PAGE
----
There is a patent application, #20080003330, called "Infant formulas for early brain development." The owner of the patent is Ross/Abbott, an infant formula company. I am fascinated by the direction the infant formula industry is taking, when it feels the obligation to create a substance to make our babies smarter. Perhaps, that may backfire on them? Are they taking responsibility for those children who were fed infant formulas that did not help develop the brain? Could a teenager who scores poorly on the SATs, blame the poor scores on the fact that he was fed that formula that didn't have the components that increased early brain development? Or better yet, could a teenager put the blame on his/her not being breastfed, as a cause for a poor score? Could he/she sue and win in court? Would we hear, "I could have been a nuclear physicist but my mom gave me infant formula, and so I did poorly in school." or "I could have been a doctor or a lawyer but my mom choose the wrong infant formula." Simplistic thinking, but in a world of reductionist science & law it might happen. Maybe not.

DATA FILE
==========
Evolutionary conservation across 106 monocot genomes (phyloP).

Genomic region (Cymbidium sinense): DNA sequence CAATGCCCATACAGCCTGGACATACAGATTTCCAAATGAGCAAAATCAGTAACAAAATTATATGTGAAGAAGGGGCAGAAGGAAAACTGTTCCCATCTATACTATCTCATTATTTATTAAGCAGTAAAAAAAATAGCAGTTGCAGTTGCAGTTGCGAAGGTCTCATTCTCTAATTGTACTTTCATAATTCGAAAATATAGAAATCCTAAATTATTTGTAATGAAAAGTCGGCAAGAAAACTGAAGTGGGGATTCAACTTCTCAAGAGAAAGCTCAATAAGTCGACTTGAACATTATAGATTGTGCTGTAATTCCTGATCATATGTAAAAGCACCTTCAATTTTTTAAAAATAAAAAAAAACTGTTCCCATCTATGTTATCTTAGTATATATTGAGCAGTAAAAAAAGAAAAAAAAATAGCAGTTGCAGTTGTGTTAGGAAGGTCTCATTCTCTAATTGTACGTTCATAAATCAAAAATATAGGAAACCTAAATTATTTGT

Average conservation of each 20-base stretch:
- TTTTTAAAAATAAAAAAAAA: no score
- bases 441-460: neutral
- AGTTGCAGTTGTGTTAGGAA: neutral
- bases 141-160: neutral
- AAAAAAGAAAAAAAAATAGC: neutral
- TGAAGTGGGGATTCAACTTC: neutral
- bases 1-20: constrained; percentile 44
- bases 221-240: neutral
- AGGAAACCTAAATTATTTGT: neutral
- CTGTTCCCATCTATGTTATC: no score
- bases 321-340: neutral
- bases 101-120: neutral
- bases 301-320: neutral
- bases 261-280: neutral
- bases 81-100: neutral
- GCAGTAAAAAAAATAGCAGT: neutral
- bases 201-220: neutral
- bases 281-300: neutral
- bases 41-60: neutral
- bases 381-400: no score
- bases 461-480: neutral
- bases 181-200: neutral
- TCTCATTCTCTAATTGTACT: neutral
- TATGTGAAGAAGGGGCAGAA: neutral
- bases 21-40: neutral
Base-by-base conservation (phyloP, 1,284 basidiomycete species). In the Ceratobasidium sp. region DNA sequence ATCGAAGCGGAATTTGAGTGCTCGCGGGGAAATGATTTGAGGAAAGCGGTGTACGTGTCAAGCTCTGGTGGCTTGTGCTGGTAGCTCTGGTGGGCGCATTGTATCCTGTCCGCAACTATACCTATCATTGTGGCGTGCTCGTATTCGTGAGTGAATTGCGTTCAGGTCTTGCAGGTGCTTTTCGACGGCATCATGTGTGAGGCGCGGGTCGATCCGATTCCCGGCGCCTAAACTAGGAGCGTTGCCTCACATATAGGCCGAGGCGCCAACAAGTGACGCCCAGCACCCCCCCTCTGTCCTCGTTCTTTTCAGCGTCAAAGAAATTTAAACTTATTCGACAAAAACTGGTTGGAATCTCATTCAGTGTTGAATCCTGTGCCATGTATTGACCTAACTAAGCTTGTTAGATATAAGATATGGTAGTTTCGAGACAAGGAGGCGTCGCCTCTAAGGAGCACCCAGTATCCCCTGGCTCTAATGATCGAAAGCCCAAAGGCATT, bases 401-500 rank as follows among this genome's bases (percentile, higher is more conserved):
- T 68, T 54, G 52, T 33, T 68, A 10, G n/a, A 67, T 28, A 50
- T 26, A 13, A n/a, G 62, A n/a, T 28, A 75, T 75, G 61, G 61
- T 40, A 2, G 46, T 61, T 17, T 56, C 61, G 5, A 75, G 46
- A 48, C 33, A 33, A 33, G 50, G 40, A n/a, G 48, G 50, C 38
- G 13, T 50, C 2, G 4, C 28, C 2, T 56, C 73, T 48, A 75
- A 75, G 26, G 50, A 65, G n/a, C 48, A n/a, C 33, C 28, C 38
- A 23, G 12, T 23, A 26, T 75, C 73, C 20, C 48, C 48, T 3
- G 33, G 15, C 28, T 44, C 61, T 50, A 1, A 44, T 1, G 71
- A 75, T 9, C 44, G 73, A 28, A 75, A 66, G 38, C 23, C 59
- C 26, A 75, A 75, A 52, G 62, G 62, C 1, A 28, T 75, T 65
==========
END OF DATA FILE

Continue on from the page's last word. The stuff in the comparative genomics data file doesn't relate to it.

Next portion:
The reason I found myself fascinated by this patent application is because of the following statements:
"...commercial infant formulas are still not identical, in either composition or function, to human milk. Almost 200 different compounds have been identified in human milk, over 100 of which are still not typically found in significant amounts, or at all, in commercial formulas...Many of these materials are unique to human milk or are otherwise present in only minor concentrations in cow's milk or other protein sources used in preparing a commercial infant formula."
This patent application would add the human milk components (gangliosides, phospholipids, sialic acid) to create the infant formulas that would promote brain development. Of course we are not talking about the real components, we are talking genetic engineering of the components. How this makes it equivalent to the real thing is beyond my imagination.